Ecocards v. Tekstir, Inc.
The Supreme Court affirmed the judgment of the district court granting Defendant's motion to dismiss Plaintiff's action claiming that Defendant failed to perform under a website development agreement, holding that the district court did not abuse its discretion by dismissing the case for improper venue.The district court determined that Teton County, Wyoming was not the proper venue for Plaintiff's suit because a forum selection clause in the parties' Master Services Agreement (MSA) required any claim or suit arising under the agreement to be litigated in Orange County, California. On appeal, Plaintiff argued that the district court improperly resolved disputed issues of fact in determining that the MSA was a valid contract. The Supreme Court affirmed, holding (1) the district court did not decide any material issues of fact; (2) the MSA governed the parties' relationship; and (3) the district court did not abuse its discretion in granting Defendant's motion to dismiss for improper venue. View "Ecocards v. Tekstir, Inc." on Justia Law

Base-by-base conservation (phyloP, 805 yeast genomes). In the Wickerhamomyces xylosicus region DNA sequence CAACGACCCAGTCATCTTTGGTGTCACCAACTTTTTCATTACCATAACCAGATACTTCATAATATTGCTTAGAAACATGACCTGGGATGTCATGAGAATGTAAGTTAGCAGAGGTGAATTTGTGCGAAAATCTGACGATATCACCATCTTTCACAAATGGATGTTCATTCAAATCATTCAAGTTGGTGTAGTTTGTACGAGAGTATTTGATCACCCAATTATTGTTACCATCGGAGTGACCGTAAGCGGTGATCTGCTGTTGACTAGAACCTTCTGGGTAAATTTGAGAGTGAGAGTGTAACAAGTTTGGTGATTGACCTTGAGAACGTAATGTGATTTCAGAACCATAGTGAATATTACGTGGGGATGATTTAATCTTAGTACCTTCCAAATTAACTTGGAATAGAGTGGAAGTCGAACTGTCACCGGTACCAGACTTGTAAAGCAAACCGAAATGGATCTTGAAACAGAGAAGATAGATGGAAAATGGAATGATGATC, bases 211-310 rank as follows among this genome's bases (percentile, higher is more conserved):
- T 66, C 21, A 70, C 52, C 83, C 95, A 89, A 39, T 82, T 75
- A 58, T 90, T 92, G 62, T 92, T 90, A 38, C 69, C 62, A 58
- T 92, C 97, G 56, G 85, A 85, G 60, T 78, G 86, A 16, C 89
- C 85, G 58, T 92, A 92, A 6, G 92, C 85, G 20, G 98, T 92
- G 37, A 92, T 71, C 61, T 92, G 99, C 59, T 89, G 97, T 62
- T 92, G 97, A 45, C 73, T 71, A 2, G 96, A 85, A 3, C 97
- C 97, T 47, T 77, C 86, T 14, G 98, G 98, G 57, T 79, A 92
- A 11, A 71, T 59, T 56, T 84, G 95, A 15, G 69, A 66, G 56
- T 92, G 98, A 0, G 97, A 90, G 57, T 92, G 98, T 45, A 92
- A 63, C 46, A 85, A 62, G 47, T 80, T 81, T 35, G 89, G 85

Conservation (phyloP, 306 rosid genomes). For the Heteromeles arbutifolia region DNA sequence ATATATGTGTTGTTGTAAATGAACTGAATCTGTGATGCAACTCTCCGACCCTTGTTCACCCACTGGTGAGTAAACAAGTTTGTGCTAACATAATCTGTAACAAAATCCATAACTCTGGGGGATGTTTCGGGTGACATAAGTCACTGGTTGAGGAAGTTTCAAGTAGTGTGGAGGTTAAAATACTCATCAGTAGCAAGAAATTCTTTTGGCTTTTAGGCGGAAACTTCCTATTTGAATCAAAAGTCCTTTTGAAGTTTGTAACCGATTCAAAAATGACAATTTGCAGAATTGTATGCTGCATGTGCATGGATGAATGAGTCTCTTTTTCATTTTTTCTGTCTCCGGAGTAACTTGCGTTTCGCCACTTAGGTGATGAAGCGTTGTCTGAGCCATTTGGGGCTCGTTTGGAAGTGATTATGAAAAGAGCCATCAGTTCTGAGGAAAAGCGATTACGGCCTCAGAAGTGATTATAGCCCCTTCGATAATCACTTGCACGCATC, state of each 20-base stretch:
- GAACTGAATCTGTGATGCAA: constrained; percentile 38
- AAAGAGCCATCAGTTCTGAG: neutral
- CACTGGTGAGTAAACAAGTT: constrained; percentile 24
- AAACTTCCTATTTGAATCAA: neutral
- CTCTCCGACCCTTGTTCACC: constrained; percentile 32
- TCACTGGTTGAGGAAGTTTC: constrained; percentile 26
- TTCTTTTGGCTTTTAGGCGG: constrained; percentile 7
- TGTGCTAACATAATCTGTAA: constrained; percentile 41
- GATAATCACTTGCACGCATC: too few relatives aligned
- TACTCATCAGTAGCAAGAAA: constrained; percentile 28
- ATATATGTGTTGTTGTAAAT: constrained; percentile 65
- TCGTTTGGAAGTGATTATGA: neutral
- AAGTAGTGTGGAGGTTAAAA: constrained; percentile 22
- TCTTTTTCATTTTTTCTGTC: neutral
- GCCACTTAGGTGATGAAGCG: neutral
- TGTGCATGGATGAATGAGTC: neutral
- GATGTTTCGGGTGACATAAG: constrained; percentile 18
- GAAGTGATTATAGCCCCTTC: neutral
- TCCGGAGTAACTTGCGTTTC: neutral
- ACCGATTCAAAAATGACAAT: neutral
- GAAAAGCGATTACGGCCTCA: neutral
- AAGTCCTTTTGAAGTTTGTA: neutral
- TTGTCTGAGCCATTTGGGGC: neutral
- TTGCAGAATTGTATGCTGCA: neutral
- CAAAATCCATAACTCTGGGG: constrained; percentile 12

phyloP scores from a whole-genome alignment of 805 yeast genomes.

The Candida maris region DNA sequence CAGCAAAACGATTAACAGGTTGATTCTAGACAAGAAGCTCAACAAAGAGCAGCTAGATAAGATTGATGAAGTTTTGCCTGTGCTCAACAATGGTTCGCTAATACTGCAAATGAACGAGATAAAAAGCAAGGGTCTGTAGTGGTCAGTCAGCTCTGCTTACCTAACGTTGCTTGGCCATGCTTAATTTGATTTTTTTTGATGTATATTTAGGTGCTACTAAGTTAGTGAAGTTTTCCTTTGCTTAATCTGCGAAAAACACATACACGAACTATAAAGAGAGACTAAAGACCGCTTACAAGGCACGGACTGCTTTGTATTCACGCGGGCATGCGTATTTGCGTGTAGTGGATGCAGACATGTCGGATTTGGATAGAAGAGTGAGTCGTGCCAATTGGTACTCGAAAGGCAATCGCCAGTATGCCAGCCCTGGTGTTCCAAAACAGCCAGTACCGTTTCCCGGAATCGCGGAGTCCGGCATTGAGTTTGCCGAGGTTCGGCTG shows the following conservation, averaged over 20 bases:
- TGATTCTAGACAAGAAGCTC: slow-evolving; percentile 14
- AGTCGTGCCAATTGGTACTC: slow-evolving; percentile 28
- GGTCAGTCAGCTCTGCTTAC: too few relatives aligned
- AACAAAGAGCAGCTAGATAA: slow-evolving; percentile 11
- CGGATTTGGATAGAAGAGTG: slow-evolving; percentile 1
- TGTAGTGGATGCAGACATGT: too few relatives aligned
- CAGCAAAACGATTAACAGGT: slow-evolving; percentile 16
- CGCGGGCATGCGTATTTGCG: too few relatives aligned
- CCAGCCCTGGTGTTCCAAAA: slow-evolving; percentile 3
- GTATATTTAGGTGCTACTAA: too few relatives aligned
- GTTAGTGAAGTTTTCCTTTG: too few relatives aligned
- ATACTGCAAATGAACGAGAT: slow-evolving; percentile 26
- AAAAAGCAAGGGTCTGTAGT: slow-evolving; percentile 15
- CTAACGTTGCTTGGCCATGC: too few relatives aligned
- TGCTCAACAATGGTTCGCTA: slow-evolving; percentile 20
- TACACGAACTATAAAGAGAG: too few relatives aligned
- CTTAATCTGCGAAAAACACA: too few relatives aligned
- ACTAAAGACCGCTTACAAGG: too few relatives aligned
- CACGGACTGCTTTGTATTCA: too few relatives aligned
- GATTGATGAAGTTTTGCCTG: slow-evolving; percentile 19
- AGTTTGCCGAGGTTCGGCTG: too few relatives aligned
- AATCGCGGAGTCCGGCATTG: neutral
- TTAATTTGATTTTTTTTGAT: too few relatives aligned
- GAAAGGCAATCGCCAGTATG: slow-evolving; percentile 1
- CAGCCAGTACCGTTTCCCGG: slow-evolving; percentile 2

Herrick v. Jackson Hole Airport Board
The Supreme Court affirmed the judgment of the district court granting summary judgment in favor of the Jackson Hole Airport Board and dismissing Appellants' petition for declaratory judgment challenging the validity of an asset purchase agreement between the Board and Jackson Hole Aviation, holding that airport boards have the statutory authority to issue revenue bonds to fund the purchase of intangible property, including goodwill.Appellants were two entities interested in providing services at Jackson Hole Airport and individuals dissatisfied with the Airport's current services. Appellants brought this action claiming that the purchase agreement between the Board and Jackson Hole Aviation, the current service provider at the Airport, exceeded the Board's statutory authority because the Board could not acquire intangible assets using revenue bond funding. The district court concluded that the term "other property" in Wyo. Stat. Ann. 10-5-101(a) authorized the use of revenue bonds for purchases of both tangible and intangible property. The Supreme Court affirmed, holding that section 10-5-101(a) authorized purchases of both tangible and intangible property and that the district court correctly determined that goodwill is intangible property included in the term "other property" found in section 10-5-101(a). View "Herrick v. Jackson Hole Airport Board" on Justia Law